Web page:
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Representative of this evolution, the slave chase video is part of a larger troll/meme genre referred to as ‘invasions’ or ‘raids.’ The incarnation studied here began with invasions of Habbo Hotel. Created by a Finnish developer the Sulake Corporation, Habbo Hotel is a free avatar-based online virtual community driven by teen users, and focused primarily on socialising. It continues to be a popular destination today. While Habbo raids have been a favourite activity of trolls, July 12, 2006 was the date many identify as the greatest of all, and as with most memes each iteration has offered diminishing returns (‘The Great Habbo Raid of July 2006,’ n.d.). Responding to alleged banning of black avatars by Habbo moderators, users of the message board 4chan.org organized a massive disruption of the Habbo community. The users entered the world and selected characters with suits, dark skin, and afros, referred to themselves as ‘nigras,’ and stormed one of Habbo’s most popular social destinations, the pool. There the raiders shouted racial slurs, formed swastikas with their bodies, and blocked access to the pool and other popular spaces using Habbo’s collision detection to effectively trap other users (Figure 1).

Figure 1.The Habbo Hotel 'the pool's closed' raid.

Figure 1. The Habbo Hotel ‘the pool’s closed’ raid.

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These raids, which took the motto ‘the pool’s closed!’ as their rallying cry, initiated the template from which subsequent raids iterate. Beyond the dubious earnestness and effectiveness of the protests, they certainly initiated a fascination with distributed political action that continues today in the far more powerful attacks by the hacker collective Anonymous, and which were riffed on by the WOW slave chase raid and its ilk. Surprisingly, Chris Poole, better known as moot, the founder and clown prince of 4chan, has spoken out against raids. During a question and answer session at 2007’s Otakon, Poole referred to an afro clad audience member’s request for a board dedicated solely to ‘invasions’ as ‘the cancer that is killing /b/ [that is, a sector of 4chan]’ (LordGrimmie, 2007). Poole implied that activism, and efforts to spread 4chan’s influence beyond its boundaries, were ruining the lulz of the insular and anonymous community. Invasions were letting the secret out, and boring holes into the safe space of 4chan. The crowd applauded.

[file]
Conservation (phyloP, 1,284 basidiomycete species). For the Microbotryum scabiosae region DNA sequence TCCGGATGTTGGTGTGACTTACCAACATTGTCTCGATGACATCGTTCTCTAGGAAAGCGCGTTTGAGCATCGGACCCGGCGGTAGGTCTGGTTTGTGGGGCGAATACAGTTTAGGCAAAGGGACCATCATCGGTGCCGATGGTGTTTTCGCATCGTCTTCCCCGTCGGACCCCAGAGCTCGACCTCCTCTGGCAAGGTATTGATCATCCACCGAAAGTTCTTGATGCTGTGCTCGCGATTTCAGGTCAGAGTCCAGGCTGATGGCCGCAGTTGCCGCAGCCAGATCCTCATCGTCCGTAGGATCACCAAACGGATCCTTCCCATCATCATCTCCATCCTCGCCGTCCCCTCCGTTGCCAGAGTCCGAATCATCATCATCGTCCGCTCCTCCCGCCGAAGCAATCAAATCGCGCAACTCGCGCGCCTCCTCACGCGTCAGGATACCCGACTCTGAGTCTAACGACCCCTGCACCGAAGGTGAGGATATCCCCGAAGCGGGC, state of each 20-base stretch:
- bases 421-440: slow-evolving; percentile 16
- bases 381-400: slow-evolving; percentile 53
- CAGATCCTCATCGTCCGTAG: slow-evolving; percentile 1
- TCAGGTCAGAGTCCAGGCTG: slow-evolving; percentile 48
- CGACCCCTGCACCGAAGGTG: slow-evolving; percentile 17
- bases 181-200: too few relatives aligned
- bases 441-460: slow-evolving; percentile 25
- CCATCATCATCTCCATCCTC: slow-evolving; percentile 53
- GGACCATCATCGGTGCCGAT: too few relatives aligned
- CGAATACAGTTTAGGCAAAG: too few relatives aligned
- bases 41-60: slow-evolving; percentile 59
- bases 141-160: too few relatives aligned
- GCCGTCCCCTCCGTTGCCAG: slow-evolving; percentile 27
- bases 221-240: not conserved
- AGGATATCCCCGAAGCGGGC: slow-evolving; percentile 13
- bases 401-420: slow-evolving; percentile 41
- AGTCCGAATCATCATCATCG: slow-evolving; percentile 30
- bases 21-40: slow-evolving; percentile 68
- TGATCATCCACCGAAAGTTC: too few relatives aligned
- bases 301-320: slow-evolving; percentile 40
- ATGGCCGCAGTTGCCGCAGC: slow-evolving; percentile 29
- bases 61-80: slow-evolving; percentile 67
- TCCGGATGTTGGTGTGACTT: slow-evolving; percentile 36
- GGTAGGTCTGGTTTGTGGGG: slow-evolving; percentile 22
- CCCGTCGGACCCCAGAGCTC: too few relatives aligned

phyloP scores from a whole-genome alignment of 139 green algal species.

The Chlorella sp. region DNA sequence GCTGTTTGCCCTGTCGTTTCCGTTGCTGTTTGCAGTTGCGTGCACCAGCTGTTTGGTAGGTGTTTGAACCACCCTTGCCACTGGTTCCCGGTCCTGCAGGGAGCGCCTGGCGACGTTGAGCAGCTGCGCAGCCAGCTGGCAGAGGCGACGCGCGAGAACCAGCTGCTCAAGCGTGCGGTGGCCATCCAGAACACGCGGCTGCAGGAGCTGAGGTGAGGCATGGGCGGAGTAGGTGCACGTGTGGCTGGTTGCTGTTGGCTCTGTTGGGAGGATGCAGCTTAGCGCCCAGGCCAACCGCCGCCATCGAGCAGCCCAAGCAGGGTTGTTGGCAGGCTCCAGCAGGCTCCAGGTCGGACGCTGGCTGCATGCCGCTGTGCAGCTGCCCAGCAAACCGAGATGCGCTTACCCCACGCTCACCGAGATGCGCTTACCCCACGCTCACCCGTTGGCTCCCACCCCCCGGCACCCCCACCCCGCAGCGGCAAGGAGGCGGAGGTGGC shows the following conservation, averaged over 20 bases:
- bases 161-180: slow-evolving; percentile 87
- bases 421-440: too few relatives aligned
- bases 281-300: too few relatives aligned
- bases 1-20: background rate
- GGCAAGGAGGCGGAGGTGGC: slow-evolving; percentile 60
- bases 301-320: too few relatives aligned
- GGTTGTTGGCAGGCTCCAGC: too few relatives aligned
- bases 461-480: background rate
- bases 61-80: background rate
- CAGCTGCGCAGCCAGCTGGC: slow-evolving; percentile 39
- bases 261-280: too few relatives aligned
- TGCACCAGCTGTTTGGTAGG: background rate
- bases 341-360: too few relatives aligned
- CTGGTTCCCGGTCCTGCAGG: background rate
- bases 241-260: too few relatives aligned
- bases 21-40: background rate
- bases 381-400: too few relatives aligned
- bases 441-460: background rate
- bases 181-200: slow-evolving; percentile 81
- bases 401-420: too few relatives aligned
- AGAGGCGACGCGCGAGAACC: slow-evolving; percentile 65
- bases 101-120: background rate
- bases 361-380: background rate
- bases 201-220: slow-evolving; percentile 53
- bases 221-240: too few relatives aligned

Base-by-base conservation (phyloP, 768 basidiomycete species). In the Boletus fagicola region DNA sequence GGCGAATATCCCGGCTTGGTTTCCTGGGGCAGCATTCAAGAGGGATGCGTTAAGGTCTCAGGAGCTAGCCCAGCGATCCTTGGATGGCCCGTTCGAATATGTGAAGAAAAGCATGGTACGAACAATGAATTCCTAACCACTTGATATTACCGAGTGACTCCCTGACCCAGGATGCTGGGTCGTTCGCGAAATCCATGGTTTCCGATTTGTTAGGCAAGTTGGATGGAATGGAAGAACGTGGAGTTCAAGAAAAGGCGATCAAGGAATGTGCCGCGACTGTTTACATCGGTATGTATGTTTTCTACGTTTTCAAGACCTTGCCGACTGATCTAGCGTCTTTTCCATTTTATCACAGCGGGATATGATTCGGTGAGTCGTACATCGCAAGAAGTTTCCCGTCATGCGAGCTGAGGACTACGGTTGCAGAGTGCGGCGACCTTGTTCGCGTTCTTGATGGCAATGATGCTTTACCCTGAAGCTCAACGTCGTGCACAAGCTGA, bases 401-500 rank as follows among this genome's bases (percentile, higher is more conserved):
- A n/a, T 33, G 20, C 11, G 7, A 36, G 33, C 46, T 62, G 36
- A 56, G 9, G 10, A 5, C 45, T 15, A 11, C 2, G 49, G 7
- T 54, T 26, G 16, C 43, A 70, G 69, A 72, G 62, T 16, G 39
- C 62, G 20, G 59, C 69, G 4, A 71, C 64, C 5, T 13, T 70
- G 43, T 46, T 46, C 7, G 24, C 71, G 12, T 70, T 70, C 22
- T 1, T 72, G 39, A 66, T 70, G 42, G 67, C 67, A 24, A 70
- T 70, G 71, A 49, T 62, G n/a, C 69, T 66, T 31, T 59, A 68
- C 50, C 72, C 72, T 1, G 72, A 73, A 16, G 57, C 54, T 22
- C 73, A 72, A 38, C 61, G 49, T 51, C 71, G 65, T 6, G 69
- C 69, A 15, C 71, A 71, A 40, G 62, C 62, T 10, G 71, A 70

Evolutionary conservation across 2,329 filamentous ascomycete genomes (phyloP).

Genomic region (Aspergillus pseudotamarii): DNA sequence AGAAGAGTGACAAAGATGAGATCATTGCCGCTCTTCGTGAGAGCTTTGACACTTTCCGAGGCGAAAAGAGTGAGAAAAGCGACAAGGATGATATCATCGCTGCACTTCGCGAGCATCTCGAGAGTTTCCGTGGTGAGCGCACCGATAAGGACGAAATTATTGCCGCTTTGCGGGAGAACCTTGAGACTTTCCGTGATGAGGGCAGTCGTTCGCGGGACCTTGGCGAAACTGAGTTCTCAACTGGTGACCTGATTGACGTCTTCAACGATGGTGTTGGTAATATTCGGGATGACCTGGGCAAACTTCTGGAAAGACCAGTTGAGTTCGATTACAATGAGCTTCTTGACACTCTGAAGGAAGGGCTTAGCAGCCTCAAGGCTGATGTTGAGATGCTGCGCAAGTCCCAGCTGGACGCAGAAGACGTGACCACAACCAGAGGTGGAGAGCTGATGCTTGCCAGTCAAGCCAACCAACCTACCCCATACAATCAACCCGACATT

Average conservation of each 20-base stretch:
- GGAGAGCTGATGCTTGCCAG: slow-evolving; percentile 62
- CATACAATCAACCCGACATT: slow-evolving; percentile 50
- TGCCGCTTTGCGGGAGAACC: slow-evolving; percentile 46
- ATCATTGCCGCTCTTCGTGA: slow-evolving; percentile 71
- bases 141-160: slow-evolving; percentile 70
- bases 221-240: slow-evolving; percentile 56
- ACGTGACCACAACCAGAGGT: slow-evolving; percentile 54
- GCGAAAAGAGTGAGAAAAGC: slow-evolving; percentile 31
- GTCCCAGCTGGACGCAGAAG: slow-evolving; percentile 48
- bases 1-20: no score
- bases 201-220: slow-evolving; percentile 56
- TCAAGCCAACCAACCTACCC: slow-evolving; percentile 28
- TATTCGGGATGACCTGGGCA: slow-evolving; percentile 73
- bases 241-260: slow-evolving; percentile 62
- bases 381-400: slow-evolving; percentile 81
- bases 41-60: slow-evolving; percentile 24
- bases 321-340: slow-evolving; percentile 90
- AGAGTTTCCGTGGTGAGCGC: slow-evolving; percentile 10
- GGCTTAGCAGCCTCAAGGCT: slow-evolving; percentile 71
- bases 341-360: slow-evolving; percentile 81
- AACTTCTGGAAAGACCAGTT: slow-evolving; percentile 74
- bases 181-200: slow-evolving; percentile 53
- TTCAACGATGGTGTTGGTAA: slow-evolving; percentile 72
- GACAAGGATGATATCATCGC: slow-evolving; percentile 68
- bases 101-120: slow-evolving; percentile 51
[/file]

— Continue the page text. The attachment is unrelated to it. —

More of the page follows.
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As evidenced by their targets (Habbo Hotel and WOW), the pool’s closed style raids of interest here could be seen as peaking in the late 2000s. They continue today, however, and demonstrate how trolling more generally oscillates between harassment, lulz, and protest/intervention, creating controversy not just between troll and trolled, but between trolls. I would go as far as to say that all trolling has a version of politics; even those trolls who claim to do it just for fun have a stake in protecting that fun. It’s what’s behind the fun, or what’s truly at stake, that’s of more interest.

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The natural inclination is to laugh or cringe at raids chalking them up to lulz, racism, or some mixture of the two. But having played WOW since launch, and researched racial representation in videogames, I found the slave chase video extraordinary because it produced unintended but nonetheless provocative stray signifiers; it made the racial subtext of WOW explicit. If it’s possible—I understand that for some it might be impossible—to look beyond the racist discourse embedded within this performance, the raids, particularly the WOW raids, remind us of the importance of blackness and race more generally to these spaces. By analyzing the raids we can understand the cultural politics of trolling and its post-politics, or the way some trolls discursively cloak discriminatory and/or hateful business as usual within anonymity; we can also explore the possibilities opened up by strategic use of irony and performance to think through, expose, and confront issues of race. I’d like to investigate these two poles of trolling—post-political discursive practice and socio-political critique—by looking more closely at raids that deploy blackness in virtual worlds.